Sustainable Agricultural Practices

Below are more on each practice implemented at the Queens Farm.

Crop rotation:

Crop rotation is a system of varying successive crops in a definite order within the same planting zone. This process naturally maintains soil fertility, helps control pest and weed pressure and aids in preventing soil-borne diseases. 


In our fields, each planting bed features a different crop, which is quite different from the monocropping so prevalent in industrial agriculture. By growing a variety of crops within the field – otherwise known as intercropping – we can improve soil health, reduce pest pressure, and foster pollination by beneficial insects such as butterflies and bees.

Cover crops: 

In the fall, plants like Buckwheat, Clover, and Rye are seeded in our fields. These are called cover crops. These plants remain in the ground through the winter months, and their vegetation protects the topsoil like a winter blanket. Come spring, they are tilled into the earth thus improving soil structure and fertility by adding organic matter. This ancient technique keeps the soil microbiome alive all year round, helps prevent soil erosion, suppresses weeds, and boosts soil nutrients.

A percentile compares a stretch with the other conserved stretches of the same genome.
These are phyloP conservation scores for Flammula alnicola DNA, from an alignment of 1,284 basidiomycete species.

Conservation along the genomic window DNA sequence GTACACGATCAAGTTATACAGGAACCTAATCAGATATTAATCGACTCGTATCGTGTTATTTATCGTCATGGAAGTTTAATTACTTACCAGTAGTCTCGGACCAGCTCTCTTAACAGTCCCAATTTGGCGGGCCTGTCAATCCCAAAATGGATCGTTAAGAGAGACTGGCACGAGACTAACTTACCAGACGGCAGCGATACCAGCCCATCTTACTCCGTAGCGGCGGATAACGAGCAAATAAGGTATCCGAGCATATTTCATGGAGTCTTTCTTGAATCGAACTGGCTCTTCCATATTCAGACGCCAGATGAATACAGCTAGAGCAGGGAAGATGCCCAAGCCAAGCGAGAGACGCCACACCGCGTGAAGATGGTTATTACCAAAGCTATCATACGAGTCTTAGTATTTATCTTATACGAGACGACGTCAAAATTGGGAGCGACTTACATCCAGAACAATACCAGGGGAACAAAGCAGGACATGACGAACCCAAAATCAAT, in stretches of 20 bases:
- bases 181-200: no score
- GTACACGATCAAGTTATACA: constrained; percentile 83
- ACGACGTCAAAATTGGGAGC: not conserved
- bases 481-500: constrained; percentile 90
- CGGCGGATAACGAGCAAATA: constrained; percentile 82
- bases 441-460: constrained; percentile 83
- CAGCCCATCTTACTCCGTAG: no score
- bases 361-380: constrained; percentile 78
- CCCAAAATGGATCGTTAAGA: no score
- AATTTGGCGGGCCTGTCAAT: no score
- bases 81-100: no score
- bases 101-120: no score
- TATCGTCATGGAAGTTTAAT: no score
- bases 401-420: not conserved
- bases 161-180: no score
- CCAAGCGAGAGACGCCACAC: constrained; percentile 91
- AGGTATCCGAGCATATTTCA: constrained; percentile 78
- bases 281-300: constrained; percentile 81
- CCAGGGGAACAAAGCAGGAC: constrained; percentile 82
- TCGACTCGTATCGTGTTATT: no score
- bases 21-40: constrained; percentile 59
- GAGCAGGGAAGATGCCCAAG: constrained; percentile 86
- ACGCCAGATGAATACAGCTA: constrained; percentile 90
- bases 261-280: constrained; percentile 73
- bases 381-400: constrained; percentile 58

Natural mulch:

By laying down natural mulches like cardboard, brown paper, straw, and woodchips around our plantings, we are able to alleviate weed pressure and retain moisture in the soil. These materials are preferred to using landscape fabrics and plastics which can heat up the soil too much, are detrimental to the health of the soil microbiome and environment, and do not add any beneficial organic matter to the soil.

Pollinator-friendly perennial borders:

On the perimeter of our growing fields and in farm gardens are plantings of perennial flowers and herbs. Each year, these plants reliably grow back, providing a welcoming habitat for beneficial insects and pollinators such as ladybugs, butterflies, bees, and praying mantises which play an essential role in the health of the farm ecosystem. Perennial plants are often the first to bloom in spring, acting as a critical food source for our pollinators.

Better than organic:

Everybody deserves the right to know how their food is grown. In recent years, the term “organic” has been watered down in meaning as USDA-Certified Organic standards allow for the use of “organic” pesticides and chemicals. Our growing practices are better than organic. We take a very hands-off approach when it comes to plant pests and diseases on the farm, allowing only nature to intervene to find homeostasis again. Relying on nature to solve its own problems supports a stronger, more balanced ecosystem. We start all of our seeds in our on-site greenhouse which allows us to have the full cycle of food production all happen in one space, under our care. It also keeps our carbon footprint low, eliminating the need for truck-powered plant delivery to our site.